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Browsing: Adams Family Correspondence, Volume 1


Docno: ADMS-04-01-02-0188

Author: Adams, Abigail
Recipient: Adams, John
Date: 1775-09-29

Abigail Adams to John Adams

[salute] Dearest Friend

I received your kind favour of the 17. It was a Cordial to my dejected Heart to see and hear of your safe arrival in good Health and Spirits.
Many are the Mercies of Heaven towards me. Tho I feel myself severely chastned yet I would not be unmindful either of the favours or frowns of him who hath said that he doth not afflict willingly.—Tis allotted me to go from the sick and allmost dyeing Bed of one of the Best of parents to my own habitation, where again I behold the same Scene, only varied by a remoter connextion—

“A Bitter change, severer for severe.”

I go to my Mother, and stay 12 hours with her, and then am obliged to return home to the most gastly object my Eyes ever beheld, who is continually desirous of my being with her the little While she expects to live, and who is now become such a putrid mass as scarcely to be able for any one to do their Duty towards her.
{ 288 }
You can more easily conceive than I discribe what are the sensations of my Heart, when absent from either, continually expecting a Messenger with the fatal tidings; er'e this will reach you I suppose you will have received a Catalogue of my afflictions. In past years small has been my portion of the Bitter Cup in comparison with many others. But there is now prepairing for me I fear, a large draught thereof. May I be enabled to submit with patience and resignation to the rod and him who hath appointed it, knowing it is directed by unerring wisdom. The consolations of Religion are the only sure comforters in the day of affliction. They are not Buried in the dust, they journey not from us, nor can they be wrested from the mind by the lawless rapine of tyrants.
Thus far I wrote but could add no more till this morning. The Doctor is just gone, but alas he gives me no hopes, as he can see no symptoms upon which he can Build. I go to day to give a respit to my sisters.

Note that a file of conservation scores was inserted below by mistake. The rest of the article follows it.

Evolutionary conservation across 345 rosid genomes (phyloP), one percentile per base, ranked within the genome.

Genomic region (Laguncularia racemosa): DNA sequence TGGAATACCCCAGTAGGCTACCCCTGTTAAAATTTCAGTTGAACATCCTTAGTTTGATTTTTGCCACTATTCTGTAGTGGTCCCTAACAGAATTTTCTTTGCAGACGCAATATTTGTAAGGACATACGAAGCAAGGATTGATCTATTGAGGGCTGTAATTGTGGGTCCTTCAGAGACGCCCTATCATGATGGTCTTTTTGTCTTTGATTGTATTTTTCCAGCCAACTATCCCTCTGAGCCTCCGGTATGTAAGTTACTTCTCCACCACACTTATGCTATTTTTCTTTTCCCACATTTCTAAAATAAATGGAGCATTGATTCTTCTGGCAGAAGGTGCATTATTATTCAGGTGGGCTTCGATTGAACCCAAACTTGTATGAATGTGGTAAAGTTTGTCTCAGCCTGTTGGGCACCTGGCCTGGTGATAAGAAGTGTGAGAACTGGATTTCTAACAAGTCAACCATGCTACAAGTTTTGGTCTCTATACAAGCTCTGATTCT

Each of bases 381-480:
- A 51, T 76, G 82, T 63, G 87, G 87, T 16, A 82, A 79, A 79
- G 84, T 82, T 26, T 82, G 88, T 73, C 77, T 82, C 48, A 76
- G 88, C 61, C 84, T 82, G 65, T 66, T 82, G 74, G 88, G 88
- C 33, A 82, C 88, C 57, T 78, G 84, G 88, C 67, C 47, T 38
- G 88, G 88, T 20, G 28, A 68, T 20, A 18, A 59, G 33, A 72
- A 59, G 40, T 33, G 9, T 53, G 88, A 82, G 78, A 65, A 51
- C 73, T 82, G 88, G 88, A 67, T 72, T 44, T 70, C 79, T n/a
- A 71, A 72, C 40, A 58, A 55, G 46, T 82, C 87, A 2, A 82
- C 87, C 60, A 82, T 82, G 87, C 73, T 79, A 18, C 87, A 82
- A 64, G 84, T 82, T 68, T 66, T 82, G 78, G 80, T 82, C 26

All our dear little one[s] are well. Tommy looks cleverly. Patty still lives beyond any thing we could expect. Yesterday we thought her dyeing, but she revived again.
You must write me by every opportunity. You will not expect me to look abroad for any news. I hope you will have every intelegance from others much better than can be given you by your afflicted
[signed] Portia
RC (Adams Papers); addressed in an unidentified hand: “To The Honble: John Adams Esqr. at Philadelphia”; endorsed: “Portia. Septr. 29. 1775.”

Docno: ADMS-04-01-02-0189

Author: Adams, Abigail
Recipient: Adams, John
Date: 1775-10-01

Abigail Adams to John Adams

Have pitty upon me, have pitty upon me o! thou my beloved for the Hand of God presseth me soar.
Yet will I be dumb and silent and not open my mouth becaus thou o Lord hast done it.
How can I tell you (o my bursting Heart) that my Dear Mother has Left me, this day about 5 oclock she left this world for an infinitely better.
After sustaining 16 days severe conflict nature fainted and she fell asleep. Blessed Spirit where art thou? At times I almost am ready to faint under this severe and heavy Stroke, seperated from thee who used to be a comfortar towards me in affliction, but blessed be God, { 289 } his Ear is not heavy that he cannot hear, but he has bid us call upon him in time of Trouble.
I know you are a sincere and hearty mourner with me and will pray for me in my affliction. My poor father like a firm Believer and a Good christian sets before his children the best of Examples of patience and submission. My sisters send their Love to you and are greatly afflicted. You often Express'd your anxiety for me when you left me before, surrounded with Terrors, but my trouble then was as the small dust in the balance compaird to what I have since endured. I hope to be properly mindful of the correcting hand, that I may not be rebuked in anger.—You will pardon and forgive all my wanderings of mind. I cannot be correct.
Tis a dreadful time with this whole province. Sickness and death are in almost every family. I have no more shocking and terible Idea of any Distemper except the Plague than this.
Almighty God restrain the pestilence which walketh in darkness and wasteth at noon day and which has laid in the dust one of the dearest of parents. May the Life of the other be lengthend out to his afflicted children and Your distressd
[signed] Portia
RC (Adams Papers); addressed in an unidentified hand: “To The Honle. John Adams at Philadelphia To the Care of Col. Warren”; endorsed: “Portia Octr. 1. 1775.”
Cite web page as: Founding Families: Digital Editions of the Papers of the Winthrops and the Adamses, ed.C. James Taylor. Boston: Massachusetts Historical Society, 2014.
http://www.masshist.org/apde2/